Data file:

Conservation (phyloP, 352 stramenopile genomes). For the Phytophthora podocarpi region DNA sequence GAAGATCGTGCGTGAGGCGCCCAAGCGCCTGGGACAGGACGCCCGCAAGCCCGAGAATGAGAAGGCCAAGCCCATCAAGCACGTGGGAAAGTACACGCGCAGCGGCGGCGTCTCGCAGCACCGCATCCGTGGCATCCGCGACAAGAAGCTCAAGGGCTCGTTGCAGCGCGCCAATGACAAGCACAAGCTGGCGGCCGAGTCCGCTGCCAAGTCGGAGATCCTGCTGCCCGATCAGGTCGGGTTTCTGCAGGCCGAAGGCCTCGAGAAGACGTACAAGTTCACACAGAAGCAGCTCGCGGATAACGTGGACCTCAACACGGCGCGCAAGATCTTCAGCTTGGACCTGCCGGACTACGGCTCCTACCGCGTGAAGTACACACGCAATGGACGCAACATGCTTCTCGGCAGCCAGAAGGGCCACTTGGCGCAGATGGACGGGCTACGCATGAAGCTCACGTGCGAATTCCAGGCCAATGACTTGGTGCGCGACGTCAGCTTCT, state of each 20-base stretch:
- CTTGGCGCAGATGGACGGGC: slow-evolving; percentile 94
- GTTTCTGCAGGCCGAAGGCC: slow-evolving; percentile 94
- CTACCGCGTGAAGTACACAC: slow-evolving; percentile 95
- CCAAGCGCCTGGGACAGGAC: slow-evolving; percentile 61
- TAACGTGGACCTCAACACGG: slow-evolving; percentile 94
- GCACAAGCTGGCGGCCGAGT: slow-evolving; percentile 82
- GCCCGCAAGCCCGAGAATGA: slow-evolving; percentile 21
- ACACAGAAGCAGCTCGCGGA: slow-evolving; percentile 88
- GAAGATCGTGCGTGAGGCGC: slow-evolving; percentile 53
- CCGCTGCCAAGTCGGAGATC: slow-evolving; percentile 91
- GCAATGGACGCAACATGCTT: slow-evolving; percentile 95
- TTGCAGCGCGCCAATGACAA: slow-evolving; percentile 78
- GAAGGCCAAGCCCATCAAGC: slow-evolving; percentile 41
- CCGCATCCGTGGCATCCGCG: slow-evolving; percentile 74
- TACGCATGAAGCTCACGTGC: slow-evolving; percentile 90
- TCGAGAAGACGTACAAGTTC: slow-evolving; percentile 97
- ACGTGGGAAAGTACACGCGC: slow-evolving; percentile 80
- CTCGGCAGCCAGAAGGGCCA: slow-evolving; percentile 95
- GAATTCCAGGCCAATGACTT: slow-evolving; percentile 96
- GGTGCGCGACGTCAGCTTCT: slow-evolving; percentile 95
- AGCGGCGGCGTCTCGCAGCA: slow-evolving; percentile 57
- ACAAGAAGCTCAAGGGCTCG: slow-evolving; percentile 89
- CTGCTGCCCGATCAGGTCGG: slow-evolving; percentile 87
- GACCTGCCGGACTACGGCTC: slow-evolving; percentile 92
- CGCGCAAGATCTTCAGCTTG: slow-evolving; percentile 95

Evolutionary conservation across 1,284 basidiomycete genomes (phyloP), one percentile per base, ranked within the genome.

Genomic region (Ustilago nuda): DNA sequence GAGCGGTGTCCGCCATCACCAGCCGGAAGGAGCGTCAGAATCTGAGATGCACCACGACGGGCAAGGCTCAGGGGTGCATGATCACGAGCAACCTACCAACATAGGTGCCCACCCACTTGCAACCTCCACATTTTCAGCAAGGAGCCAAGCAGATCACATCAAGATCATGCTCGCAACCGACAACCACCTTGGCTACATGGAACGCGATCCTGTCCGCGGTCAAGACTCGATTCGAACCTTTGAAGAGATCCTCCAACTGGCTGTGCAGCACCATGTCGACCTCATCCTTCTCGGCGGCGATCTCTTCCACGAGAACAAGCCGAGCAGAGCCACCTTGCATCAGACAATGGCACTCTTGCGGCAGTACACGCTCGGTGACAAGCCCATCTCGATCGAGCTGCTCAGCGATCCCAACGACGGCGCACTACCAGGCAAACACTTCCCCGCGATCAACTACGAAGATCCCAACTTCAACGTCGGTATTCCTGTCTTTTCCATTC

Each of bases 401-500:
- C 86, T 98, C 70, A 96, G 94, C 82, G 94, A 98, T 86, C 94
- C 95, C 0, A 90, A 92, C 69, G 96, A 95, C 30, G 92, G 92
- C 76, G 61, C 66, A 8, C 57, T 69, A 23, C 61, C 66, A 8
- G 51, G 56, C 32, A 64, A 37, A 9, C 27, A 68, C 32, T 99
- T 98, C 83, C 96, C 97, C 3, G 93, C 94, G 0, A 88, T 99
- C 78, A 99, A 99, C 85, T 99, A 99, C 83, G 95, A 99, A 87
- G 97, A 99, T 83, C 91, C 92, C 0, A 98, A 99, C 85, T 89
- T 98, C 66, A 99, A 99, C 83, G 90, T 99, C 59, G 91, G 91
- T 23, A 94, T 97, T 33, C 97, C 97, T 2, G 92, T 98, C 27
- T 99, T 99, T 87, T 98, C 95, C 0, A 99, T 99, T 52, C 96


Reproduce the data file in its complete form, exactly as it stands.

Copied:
Conservation (phyloP, 352 stramenopile genomes). For the Phytophthora podocarpi region DNA sequence GAAGATCGTGCGTGAGGCGCCCAAGCGCCTGGGACAGGACGCCCGCAAGCCCGAGAATGAGAAGGCCAAGCCCATCAAGCACGTGGGAAAGTACACGCGCAGCGGCGGCGTCTCGCAGCACCGCATCCGTGGCATCCGCGACAAGAAGCTCAAGGGCTCGTTGCAGCGCGCCAATGACAAGCACAAGCTGGCGGCCGAGTCCGCTGCCAAGTCGGAGATCCTGCTGCCCGATCAGGTCGGGTTTCTGCAGGCCGAAGGCCTCGAGAAGACGTACAAGTTCACACAGAAGCAGCTCGCGGATAACGTGGACCTCAACACGGCGCGCAAGATCTTCAGCTTGGACCTGCCGGACTACGGCTCCTACCGCGTGAAGTACACACGCAATGGACGCAACATGCTTCTCGGCAGCCAGAAGGGCCACTTGGCGCAGATGGACGGGCTACGCATGAAGCTCACGTGCGAATTCCAGGCCAATGACTTGGTGCGCGACGTCAGCTTCT, state of each 20-base stretch:
- CTTGGCGCAGATGGACGGGC: slow-evolving; percentile 94
- GTTTCTGCAGGCCGAAGGCC: slow-evolving; percentile 94
- CTACCGCGTGAAGTACACAC: slow-evolving; percentile 95
- CCAAGCGCCTGGGACAGGAC: slow-evolving; percentile 61
- TAACGTGGACCTCAACACGG: slow-evolving; percentile 94
- GCACAAGCTGGCGGCCGAGT: slow-evolving; percentile 82
- GCCCGCAAGCCCGAGAATGA: slow-evolving; percentile 21
- ACACAGAAGCAGCTCGCGGA: slow-evolving; percentile 88
- GAAGATCGTGCGTGAGGCGC: slow-evolving; percentile 53
- CCGCTGCCAAGTCGGAGATC: slow-evolving; percentile 91
- GCAATGGACGCAACATGCTT: slow-evolving; percentile 95
- TTGCAGCGCGCCAATGACAA: slow-evolving; percentile 78
- GAAGGCCAAGCCCATCAAGC: slow-evolving; percentile 41
- CCGCATCCGTGGCATCCGCG: slow-evolving; percentile 74
- TACGCATGAAGCTCACGTGC: slow-evolving; percentile 90
- TCGAGAAGACGTACAAGTTC: slow-evolving; percentile 97
- ACGTGGGAAAGTACACGCGC: slow-evolving; percentile 80
- CTCGGCAGCCAGAAGGGCCA: slow-evolving; percentile 95
- GAATTCCAGGCCAATGACTT: slow-evolving; percentile 96
- GGTGCGCGACGTCAGCTTCT: slow-evolving; percentile 95
- AGCGGCGGCGTCTCGCAGCA: slow-evolving; percentile 57
- ACAAGAAGCTCAAGGGCTCG: slow-evolving; percentile 89
- CTGCTGCCCGATCAGGTCGG: slow-evolving; percentile 87
- GACCTGCCGGACTACGGCTC: slow-evolving; percentile 92
- CGCGCAAGATCTTCAGCTTG: slow-evolving; percentile 95

Evolutionary conservation across 1,284 basidiomycete genomes (phyloP), one percentile per base, ranked within the genome.

Genomic region (Ustilago nuda): DNA sequence GAGCGGTGTCCGCCATCACCAGCCGGAAGGAGCGTCAGAATCTGAGATGCACCACGACGGGCAAGGCTCAGGGGTGCATGATCACGAGCAACCTACCAACATAGGTGCCCACCCACTTGCAACCTCCACATTTTCAGCAAGGAGCCAAGCAGATCACATCAAGATCATGCTCGCAACCGACAACCACCTTGGCTACATGGAACGCGATCCTGTCCGCGGTCAAGACTCGATTCGAACCTTTGAAGAGATCCTCCAACTGGCTGTGCAGCACCATGTCGACCTCATCCTTCTCGGCGGCGATCTCTTCCACGAGAACAAGCCGAGCAGAGCCACCTTGCATCAGACAATGGCACTCTTGCGGCAGTACACGCTCGGTGACAAGCCCATCTCGATCGAGCTGCTCAGCGATCCCAACGACGGCGCACTACCAGGCAAACACTTCCCCGCGATCAACTACGAAGATCCCAACTTCAACGTCGGTATTCCTGTCTTTTCCATTC

Each of bases 401-500:
- C 86, T 98, C 70, A 96, G 94, C 82, G 94, A 98, T 86, C 94
- C 95, C 0, A 90, A 92, C 69, G 96, A 95, C 30, G 92, G 92
- C 76, G 61, C 66, A 8, C 57, T 69, A 23, C 61, C 66, A 8
- G 51, G 56, C 32, A 64, A 37, A 9, C 27, A 68, C 32, T 99
- T 98, C 83, C 96, C 97, C 3, G 93, C 94, G 0, A 88, T 99
- C 78, A 99, A 99, C 85, T 99, A 99, C 83, G 95, A 99, A 87
- G 97, A 99, T 83, C 91, C 92, C 0, A 98, A 99, C 85, T 89
- T 98, C 66, A 99, A 99, C 83, G 90, T 99, C 59, G 91, G 91
- T 23, A 94, T 97, T 33, C 97, C 97, T 2, G 92, T 98, C 27
- T 99, T 99, T 87, T 98, C 95, C 0, A 99, T 99, T 52, C 96